Ripstop nylon fabric was used to make parachutes in World War II. This water-resistant fabric is used to make tents, backpacks, kites, overalls for plumbers and workmen, garden furniture coverings etc. today. Most of them are water-resistant and you can convert them into water-repellent or water-proof materials with the right kind of chemical treatments.

Most of the manufacturers of water-resistant materials have patented their own inventions, and there are new innovations happening in research labs every day.

Fabrics used for Water-Repellant Garments

To understand the fabrics better, it is good to know that the G-1000 Eco material is perfect for making water-resistant garments. Organic cotton and recycled polyester is densely woven and coated with Greenland Wax. Then it becomes water-repellant. This outer coating of Greenland Wax also ensures that the wearer can use the same garment for a long time. The longevity of the garment is another crucial aspect which consumers look for, especially while buying water-repellant garments. Since no one buys these kinds of items on a regular basis, consumers prefer their one-time investment to last for years together.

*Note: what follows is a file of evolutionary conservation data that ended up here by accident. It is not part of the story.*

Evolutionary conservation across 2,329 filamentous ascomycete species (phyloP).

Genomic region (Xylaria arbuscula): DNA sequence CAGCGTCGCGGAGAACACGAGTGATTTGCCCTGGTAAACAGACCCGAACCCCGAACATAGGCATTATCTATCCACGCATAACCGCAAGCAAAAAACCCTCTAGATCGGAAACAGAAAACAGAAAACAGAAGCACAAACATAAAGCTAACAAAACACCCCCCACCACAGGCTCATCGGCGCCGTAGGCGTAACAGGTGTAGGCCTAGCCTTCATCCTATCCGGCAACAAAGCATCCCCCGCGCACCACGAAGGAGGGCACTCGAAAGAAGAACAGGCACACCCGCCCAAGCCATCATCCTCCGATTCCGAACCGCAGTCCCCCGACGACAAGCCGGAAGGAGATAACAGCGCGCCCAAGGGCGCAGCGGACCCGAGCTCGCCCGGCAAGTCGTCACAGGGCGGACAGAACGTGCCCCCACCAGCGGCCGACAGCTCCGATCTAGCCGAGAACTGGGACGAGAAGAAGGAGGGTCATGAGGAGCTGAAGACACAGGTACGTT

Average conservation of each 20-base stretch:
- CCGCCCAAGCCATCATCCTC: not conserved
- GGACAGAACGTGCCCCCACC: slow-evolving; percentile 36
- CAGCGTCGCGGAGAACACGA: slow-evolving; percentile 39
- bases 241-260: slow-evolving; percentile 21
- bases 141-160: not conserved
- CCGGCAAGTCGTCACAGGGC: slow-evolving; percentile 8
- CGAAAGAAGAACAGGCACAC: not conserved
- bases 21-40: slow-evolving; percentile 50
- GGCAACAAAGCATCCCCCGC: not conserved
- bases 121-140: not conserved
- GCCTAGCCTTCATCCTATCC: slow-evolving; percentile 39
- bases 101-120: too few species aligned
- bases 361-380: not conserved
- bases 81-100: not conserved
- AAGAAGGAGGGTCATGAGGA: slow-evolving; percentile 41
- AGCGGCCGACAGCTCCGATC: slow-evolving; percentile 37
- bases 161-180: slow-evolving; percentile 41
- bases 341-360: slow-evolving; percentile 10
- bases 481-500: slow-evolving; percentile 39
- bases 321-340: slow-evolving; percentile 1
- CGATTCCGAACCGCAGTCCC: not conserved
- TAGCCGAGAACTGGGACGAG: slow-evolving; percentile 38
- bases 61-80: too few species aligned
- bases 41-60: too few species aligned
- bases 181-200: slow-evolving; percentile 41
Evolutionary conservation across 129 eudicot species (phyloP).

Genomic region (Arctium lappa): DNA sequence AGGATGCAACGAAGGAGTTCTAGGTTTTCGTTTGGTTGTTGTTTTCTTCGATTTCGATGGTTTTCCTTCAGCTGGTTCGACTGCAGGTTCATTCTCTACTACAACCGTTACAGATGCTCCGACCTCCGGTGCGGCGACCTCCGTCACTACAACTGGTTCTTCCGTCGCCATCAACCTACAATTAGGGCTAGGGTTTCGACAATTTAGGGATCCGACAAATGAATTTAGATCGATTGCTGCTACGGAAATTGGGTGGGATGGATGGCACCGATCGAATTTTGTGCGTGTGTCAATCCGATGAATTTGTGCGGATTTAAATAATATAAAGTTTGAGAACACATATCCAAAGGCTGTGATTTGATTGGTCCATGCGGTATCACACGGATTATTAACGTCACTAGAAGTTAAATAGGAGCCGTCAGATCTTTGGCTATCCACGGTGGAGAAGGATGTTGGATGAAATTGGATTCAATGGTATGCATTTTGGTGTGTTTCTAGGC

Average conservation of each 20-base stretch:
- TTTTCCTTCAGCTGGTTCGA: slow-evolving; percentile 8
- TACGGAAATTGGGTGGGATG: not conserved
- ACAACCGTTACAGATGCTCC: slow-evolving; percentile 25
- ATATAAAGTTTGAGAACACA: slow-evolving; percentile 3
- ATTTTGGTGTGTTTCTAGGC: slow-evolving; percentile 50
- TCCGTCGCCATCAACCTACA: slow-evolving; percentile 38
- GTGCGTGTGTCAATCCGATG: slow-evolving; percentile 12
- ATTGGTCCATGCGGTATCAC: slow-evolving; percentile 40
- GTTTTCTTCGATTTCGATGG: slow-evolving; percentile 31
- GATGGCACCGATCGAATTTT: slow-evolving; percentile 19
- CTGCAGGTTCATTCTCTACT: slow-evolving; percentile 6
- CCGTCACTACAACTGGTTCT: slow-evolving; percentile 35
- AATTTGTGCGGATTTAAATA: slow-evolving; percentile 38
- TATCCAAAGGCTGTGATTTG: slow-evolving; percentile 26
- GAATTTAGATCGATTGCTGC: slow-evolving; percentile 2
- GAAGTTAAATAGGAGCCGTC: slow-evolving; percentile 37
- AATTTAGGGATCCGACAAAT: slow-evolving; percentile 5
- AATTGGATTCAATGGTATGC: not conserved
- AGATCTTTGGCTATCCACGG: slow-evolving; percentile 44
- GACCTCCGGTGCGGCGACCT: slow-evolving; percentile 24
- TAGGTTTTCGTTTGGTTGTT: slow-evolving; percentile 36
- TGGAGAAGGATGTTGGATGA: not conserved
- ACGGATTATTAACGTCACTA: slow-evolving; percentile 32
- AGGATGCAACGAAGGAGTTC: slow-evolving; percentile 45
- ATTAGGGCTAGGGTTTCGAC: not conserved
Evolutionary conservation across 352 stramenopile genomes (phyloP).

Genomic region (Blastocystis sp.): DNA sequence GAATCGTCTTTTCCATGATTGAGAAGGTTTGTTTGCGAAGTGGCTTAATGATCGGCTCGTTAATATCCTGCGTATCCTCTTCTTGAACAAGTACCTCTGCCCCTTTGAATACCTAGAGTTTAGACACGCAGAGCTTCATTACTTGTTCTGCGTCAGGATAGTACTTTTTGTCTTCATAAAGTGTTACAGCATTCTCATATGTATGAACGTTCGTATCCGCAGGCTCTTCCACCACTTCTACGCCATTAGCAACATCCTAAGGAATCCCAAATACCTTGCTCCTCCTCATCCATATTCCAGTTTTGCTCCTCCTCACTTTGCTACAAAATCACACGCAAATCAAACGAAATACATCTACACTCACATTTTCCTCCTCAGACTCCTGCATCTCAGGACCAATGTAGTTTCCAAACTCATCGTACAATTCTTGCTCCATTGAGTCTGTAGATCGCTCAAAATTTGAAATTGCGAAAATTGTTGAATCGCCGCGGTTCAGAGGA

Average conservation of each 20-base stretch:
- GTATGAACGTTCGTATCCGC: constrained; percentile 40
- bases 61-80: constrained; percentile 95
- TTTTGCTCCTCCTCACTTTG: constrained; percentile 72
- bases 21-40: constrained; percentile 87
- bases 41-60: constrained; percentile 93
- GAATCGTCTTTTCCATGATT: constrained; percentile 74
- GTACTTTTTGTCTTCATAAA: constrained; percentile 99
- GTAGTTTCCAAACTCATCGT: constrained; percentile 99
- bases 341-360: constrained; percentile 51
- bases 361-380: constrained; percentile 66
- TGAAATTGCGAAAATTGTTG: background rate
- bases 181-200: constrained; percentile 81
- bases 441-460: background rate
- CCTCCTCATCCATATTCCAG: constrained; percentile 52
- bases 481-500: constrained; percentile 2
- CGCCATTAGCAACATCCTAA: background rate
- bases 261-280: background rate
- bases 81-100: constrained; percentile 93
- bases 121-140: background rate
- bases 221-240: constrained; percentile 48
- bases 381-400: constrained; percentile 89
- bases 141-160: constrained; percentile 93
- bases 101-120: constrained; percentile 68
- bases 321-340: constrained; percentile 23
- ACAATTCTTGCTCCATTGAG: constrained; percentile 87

Conclusion

Fashinza helps fashion brands and independent designers connect with the most brilliant apparel manufacturers. Whether you’re looking for waterproof or water-resistant fabric, we’ll help you find a manufacturer that fits in perfectly. Besides, our complete ownership of the process from delivery to design will allow you to rest assured. Visit us here now!

2 Comments

  • DexShell Store
    Posted August 16, 2022 at 5:34 am

    The 3-layer construction is used amongst most waterproof socks currently available. Each brand will vary slightly but with DexShell, for example, the membrane used is a Porelle® membrane. This Porelle® membrane is a type of hydrophilic membrane in solid microstructure so it stops water molecules getting in but does allow sweat molecules out as these are much smaller in size.